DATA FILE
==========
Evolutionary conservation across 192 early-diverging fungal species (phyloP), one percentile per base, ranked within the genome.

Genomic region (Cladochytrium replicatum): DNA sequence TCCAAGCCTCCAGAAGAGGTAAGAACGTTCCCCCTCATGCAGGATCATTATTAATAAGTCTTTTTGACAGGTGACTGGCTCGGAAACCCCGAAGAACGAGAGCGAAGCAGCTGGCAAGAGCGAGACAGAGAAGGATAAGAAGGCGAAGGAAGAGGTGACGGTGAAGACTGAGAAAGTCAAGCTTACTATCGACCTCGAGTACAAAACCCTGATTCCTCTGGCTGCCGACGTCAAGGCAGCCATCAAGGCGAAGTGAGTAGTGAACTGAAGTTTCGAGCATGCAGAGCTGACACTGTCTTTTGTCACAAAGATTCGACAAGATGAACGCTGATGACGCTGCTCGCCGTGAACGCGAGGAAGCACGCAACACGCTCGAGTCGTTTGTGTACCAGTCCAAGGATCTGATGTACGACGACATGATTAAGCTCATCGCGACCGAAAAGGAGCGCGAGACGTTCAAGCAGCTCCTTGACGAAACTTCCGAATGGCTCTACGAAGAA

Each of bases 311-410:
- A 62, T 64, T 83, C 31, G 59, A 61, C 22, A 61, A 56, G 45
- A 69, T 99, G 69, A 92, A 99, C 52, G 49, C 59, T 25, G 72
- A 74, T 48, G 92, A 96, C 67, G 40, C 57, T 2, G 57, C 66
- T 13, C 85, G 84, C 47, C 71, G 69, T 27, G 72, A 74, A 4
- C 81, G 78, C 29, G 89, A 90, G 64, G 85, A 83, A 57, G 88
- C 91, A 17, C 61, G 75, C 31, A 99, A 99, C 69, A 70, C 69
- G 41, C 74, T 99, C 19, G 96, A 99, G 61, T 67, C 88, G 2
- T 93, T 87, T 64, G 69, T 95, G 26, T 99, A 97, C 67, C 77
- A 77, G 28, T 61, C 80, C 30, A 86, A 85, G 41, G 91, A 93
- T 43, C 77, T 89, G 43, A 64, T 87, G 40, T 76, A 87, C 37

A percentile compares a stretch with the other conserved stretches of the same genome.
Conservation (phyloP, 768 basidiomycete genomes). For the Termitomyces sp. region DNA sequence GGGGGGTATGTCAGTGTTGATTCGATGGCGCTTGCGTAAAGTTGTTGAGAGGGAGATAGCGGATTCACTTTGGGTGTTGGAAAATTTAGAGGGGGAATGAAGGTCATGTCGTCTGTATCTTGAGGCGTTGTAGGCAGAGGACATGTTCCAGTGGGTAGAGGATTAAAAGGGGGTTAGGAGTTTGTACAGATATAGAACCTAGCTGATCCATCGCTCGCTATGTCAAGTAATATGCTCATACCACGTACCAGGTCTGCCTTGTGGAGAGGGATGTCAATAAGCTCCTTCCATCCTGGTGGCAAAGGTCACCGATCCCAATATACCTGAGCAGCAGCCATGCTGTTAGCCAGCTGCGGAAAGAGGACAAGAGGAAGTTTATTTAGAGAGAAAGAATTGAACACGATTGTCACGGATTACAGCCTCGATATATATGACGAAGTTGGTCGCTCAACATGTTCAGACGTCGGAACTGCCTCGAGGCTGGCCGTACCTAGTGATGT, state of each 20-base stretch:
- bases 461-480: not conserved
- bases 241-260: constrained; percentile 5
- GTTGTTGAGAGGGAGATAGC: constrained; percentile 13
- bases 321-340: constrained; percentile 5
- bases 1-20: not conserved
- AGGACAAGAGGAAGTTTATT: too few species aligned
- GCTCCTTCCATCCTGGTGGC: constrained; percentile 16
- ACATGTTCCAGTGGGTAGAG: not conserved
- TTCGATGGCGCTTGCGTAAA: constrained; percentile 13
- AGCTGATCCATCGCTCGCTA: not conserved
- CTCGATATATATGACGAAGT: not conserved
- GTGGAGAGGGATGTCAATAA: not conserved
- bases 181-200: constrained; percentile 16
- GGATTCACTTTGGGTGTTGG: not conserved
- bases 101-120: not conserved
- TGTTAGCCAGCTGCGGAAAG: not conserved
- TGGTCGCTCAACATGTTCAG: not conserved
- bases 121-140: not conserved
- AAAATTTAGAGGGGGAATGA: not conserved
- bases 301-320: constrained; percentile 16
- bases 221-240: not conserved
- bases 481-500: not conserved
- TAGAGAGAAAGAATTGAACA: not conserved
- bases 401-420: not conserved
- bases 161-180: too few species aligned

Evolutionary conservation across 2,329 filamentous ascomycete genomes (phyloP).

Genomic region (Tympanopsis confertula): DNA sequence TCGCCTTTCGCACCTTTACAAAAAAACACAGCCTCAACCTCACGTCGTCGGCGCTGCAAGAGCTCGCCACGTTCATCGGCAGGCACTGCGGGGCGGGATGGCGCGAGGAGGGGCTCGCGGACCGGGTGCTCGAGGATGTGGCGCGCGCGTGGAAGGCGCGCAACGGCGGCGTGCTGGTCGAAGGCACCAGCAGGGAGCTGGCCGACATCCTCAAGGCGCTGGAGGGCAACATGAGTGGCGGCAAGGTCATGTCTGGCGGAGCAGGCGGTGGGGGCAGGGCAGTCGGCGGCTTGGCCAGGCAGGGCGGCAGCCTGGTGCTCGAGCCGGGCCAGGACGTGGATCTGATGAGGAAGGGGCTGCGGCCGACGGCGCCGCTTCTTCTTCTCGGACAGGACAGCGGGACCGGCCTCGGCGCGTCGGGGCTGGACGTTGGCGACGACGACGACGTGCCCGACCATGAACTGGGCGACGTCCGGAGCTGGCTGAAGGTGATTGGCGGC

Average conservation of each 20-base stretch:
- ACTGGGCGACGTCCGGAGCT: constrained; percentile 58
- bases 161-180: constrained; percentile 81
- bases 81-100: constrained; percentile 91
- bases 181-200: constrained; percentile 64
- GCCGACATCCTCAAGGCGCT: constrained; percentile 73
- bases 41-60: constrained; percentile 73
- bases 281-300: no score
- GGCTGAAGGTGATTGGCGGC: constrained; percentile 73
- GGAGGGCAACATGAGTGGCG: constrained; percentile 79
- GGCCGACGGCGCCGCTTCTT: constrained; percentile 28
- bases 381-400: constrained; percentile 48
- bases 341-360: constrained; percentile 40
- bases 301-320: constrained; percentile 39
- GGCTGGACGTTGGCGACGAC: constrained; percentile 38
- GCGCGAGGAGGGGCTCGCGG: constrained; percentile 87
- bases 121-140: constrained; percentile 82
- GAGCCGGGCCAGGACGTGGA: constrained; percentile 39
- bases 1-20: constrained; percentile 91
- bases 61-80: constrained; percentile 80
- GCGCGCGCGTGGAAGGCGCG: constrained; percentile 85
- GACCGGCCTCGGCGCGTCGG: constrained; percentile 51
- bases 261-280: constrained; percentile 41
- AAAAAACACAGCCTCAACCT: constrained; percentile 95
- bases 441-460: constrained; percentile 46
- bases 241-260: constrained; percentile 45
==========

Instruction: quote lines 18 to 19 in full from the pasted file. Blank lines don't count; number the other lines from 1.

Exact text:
- GTTGTTGAGAGGGAGATAGC: constrained; percentile 13
- bases 321-340: constrained; percentile 5